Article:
On Saturday, 20th September 2014, Portia Dery organised a programme to inculcate reading and writing into the youngsters of today. The programme was dubbed “A Fun Day for Reading and Writing”. It took place at the Northern Regional Library in the Tamale Metropolis and was well patronized. Many speakers were invited to interact with the children, including myself. In Africa, many know the safest place to keep a treasure is in a book because people do not like to read. This is what Portia Dery seeks to curb. A very noble gesture by the young writer and blogger. Here are some of the moments.
The children enjoyed the reading and learning moments, played to their satisfaction and drank the official Ghanaian drink Soobolo with pineapple taste. In all, it was a successful event. Congratulations Portia Dery for following through your good vision.
I don’t do all that many trendwatch posts on this site, if only because it’s impossible to keep track of them all. One minute you’re seeing tons of picture books involving whales. Another minute you’re noticing more than one book about encouraging your pet to become atheist (see this and this). If you do notice such things you are inclined to put your discovery into some sort of context. What do atheist children’s books say about the state of the world today? How do we equate whales with ourselves? That sort of thing.
First off, it was early in the year when I noticed two books with those coincidental similarities you sometimes find in our field. Every year there will be some titles that resemble one another by complete coincidence. At the beginning of this year they were Nightingale’s Nest by Nikki Loftin and Bird by Crystal Chan. The similarities weren’t overly obvious but they were there. They both slot into that “A stranger comes to town” plotline. Here’s a plot summary for Loftin’s book:
It doesn’t seem right that a twelve-year-old boy would carry around a guilt as deep and profound as Little John’s. But when you feel personally responsible for the death of your little sister, it’s hard to let go of those feelings. It doesn’t help matters any that John has to spend the summer helping his dad clear brush for the richest man in town, a guy so extravagant, the local residents just call him The Emperor. It’s on one of these jobs that John comes to meet and get to know The Emperor’s next door neighbor, Gayle. About the age of his own sister when she died, Gayle’s a foster kid who prefers sitting in trees in her own self-made nest to any other activity. But as the two become close friends, John notices odd things about the girl. When she sings it’s like nothing you’ve ever heard before, and she even appears to possibly have the ability to heal people with her voice. It doesn’t take long before The Emperor becomes aware of the treasure in his midst. He wants Gayle’s one of a kind voice, and he’ll do anything to have it. The question is, what does John think is more important: His family’s livelihood or the full-throated song of one little girl?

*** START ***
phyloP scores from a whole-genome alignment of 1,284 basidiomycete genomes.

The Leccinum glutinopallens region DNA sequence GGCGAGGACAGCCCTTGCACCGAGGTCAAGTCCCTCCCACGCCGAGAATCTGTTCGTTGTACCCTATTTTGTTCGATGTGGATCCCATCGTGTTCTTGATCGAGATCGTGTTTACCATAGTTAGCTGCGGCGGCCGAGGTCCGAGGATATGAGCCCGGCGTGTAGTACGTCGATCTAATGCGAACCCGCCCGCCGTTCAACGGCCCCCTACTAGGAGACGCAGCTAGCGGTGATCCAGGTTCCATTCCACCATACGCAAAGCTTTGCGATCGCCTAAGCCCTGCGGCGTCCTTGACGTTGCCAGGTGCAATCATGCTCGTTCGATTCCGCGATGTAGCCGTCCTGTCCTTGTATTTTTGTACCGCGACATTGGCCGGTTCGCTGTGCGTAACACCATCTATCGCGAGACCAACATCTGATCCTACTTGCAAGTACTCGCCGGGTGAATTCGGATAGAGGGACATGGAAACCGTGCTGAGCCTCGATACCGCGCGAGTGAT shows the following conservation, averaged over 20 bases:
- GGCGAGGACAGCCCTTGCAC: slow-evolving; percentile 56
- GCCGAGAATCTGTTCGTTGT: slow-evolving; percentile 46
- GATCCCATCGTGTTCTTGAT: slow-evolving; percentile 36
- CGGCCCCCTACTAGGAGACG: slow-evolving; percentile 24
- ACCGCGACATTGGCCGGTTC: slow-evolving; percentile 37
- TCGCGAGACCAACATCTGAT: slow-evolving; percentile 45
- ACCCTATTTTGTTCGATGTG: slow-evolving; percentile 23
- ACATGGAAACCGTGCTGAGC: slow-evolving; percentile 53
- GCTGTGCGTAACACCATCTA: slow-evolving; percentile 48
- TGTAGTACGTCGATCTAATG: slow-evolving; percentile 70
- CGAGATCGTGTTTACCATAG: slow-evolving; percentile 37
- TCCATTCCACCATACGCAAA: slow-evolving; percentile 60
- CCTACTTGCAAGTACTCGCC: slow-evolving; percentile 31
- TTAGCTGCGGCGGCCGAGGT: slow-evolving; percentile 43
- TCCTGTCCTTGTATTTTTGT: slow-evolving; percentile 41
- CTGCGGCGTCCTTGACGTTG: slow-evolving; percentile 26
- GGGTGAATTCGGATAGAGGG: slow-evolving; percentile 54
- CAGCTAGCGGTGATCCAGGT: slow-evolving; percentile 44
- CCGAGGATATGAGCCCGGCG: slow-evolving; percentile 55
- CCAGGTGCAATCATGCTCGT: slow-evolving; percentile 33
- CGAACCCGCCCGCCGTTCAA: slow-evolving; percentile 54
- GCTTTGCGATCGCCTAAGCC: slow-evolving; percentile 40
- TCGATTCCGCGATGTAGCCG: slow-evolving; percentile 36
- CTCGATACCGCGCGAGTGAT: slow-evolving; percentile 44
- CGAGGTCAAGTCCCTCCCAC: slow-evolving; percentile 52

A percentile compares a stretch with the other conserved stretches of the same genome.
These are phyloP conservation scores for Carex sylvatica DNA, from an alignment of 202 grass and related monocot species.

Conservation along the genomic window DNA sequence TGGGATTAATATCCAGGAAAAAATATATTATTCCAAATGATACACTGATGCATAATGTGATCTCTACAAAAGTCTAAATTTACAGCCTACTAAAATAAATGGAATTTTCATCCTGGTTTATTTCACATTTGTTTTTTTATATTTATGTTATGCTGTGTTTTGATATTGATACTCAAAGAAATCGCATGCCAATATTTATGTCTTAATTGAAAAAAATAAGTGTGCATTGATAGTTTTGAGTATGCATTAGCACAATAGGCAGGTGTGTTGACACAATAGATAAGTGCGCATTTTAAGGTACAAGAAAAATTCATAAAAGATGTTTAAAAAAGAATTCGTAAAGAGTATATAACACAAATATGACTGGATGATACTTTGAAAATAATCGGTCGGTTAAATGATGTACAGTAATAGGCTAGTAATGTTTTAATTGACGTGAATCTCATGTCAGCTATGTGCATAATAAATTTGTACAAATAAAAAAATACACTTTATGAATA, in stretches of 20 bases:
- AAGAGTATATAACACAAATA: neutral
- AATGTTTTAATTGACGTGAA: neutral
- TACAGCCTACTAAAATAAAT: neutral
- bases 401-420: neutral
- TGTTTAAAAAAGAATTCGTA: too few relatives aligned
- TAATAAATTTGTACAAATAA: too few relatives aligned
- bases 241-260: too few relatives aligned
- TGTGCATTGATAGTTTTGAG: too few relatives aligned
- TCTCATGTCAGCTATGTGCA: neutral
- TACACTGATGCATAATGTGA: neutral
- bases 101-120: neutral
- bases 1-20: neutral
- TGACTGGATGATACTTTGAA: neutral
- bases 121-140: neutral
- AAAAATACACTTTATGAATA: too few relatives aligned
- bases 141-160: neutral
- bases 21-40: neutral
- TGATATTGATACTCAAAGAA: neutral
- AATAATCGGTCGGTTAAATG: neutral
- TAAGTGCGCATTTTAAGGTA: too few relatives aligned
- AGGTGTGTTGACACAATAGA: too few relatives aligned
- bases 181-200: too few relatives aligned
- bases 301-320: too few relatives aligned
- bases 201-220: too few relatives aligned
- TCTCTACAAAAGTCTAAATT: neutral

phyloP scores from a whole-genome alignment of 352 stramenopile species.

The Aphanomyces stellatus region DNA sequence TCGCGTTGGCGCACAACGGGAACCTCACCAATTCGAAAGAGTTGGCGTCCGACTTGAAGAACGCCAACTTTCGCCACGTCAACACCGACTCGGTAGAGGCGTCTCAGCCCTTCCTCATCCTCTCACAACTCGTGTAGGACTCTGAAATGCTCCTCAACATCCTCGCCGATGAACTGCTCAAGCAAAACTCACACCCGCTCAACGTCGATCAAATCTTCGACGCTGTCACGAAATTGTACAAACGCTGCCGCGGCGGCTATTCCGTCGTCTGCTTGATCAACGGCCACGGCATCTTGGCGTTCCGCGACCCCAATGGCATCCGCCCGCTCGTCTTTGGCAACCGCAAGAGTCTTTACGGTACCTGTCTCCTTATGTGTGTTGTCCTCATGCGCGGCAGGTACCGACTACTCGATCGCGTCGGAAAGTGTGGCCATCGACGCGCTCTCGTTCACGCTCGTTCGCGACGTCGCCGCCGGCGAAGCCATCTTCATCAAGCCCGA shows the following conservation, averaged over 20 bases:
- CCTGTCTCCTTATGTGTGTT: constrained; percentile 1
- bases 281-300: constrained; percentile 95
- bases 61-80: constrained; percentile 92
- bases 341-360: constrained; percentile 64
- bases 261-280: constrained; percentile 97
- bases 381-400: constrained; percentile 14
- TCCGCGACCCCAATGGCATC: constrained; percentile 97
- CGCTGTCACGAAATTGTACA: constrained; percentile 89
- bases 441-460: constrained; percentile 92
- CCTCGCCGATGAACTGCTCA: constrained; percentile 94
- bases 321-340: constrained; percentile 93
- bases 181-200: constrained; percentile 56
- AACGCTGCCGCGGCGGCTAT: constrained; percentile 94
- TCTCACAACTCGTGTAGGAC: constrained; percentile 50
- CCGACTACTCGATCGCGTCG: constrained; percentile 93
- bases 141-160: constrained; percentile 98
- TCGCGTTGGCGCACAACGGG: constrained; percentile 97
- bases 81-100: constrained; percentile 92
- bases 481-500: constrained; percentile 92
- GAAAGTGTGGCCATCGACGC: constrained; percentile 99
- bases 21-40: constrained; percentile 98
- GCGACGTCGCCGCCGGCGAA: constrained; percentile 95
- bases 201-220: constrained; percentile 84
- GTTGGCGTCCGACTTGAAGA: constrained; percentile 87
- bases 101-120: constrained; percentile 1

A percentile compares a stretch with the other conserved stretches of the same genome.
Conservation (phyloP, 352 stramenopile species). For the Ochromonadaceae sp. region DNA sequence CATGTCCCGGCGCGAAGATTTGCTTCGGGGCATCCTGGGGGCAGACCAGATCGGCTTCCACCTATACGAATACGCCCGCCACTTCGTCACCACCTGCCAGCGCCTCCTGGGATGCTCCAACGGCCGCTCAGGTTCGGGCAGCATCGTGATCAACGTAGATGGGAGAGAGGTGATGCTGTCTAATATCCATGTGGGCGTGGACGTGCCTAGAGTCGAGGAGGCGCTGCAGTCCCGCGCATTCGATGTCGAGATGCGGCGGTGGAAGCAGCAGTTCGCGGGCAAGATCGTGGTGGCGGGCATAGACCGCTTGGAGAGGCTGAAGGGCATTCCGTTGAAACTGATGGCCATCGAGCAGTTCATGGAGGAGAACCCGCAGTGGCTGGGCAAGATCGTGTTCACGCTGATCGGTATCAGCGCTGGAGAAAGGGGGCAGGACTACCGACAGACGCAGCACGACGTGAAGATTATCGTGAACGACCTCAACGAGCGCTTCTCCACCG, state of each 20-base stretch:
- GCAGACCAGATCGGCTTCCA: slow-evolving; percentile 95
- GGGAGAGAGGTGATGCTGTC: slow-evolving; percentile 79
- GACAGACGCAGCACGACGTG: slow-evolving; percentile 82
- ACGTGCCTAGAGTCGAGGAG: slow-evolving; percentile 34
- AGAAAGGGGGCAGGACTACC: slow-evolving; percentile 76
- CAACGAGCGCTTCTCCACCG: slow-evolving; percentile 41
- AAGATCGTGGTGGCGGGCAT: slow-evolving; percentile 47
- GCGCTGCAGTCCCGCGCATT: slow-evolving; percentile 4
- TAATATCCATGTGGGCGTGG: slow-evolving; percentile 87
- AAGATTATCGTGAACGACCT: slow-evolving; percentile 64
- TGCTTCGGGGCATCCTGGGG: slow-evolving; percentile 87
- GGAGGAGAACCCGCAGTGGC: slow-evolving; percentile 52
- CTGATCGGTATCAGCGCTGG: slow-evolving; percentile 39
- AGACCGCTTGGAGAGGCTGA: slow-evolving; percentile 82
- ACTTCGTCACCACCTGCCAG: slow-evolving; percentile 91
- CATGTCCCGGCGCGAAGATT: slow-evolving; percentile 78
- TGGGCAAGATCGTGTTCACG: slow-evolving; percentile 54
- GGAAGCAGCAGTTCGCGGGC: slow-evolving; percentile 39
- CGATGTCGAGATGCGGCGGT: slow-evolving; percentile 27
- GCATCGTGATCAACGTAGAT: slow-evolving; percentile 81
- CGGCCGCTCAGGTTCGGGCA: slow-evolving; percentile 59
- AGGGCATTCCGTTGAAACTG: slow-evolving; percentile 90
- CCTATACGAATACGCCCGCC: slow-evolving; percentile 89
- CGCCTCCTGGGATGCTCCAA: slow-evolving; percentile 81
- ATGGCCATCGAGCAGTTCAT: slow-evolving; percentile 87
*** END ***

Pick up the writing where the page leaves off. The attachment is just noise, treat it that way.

And here’s the publisher plot summary for Chan’s:
Jewel never knew her brother Bird, but all her life she has lived in his shadow. Her parents blame Grandpa for the tragedy of their family’s past; they say that Grandpa attracted a malevolent spirit—a duppy—into their home. Grandpa hasn’t spoken a word since. Now Jewel is twelve, and she lives in a house full of secrets and impenetrable silence. Jewel is sure that no one will ever love her like they loved Bird, until the night that she meets a mysterious boy in a tree. Grandpa is convinced that the boy is a duppy, but Jewel knows that he is something more. And that maybe—just maybe—the time has come to break through the stagnant silence of the past.
Both stories involve a dead sibling and a family’s ability (or inability) to cope after the fact. Bird wasn’t quite as reliant as magical realism as far as I could tell, but there was a distinct mystery about it. And, of course, the idea of children as birds, for good or for ill.
Later in the year more bird books started cropping up. When Beyond the Laughing Sky by Michelle Cuevas appeared it has some striking similarities to Nightingale’s Nest as well. The plot summary reads:
Ten-year-old Nashville doesn’t feel like he belongs with his family, in his town, or even in this world. He was hatched from an egg his father found on the sidewalk and has grown into something not quite boy and not quite bird. Despite the support of his loving parents and his adoring sister, Junebug, Nashville wishes more than anything that he could join his fellow birds up in the sky. After all, what’s the point of being part bird if you can’t even touch the clouds?
Far more of a magical realism title, the book takes the idea of a bird-child to the next level. This one has actually hatched from an egg and has a beak.
And none of this even counts books like Nest by Esther Ehrlich which involves birdwatching in some capacity. It’s a very different kind of title, but it fits with this overall theme.
I suppose that in the end birds are perfect little metaphor receptacles. Whatever the case, they yield some pretty darn interesting books.
Once while staying as a guest at the estate of Walter Fawkes, J.M.W. Turner was asked to paint a watercolor of a British man-of-war.
His process of painting was extraordinary. According to an eyewitness, "He began by pouring wet paint onto the paper till it was saturated. He tore, he scratched, he scrubbed at it in a kind of frenzy and the whole thing was chaos -- but gradually, and as if by magic the lovely ship, with all its exquisite minutia, came into being, and by luncheon time the drawing was taken down in triumph."
Although Canada-based, the folks behind the Cundill Prize in Historical Literature know a loonie is just a loonie and so offer their pay-out in real money: US dollars [I kid, I kid; please -- no e-mails/protests/boycotts] -- and, at 75,000 of them, they lay claim to the title of: "the most lucrative international award for a nonfiction book" -- well, according to the Toronto Star, where they announce this year's shortlist (which isn't yet available at the official site, sigh ...).
Six titles -- and one of them is actually one I've been making my way through (though haven't managed to review yet) -- a title in translation, no less: David Van Reybrouck's Congo (see the HarperCollins publicity page, or get your copy at Amazon.com or Amazon.co.uk).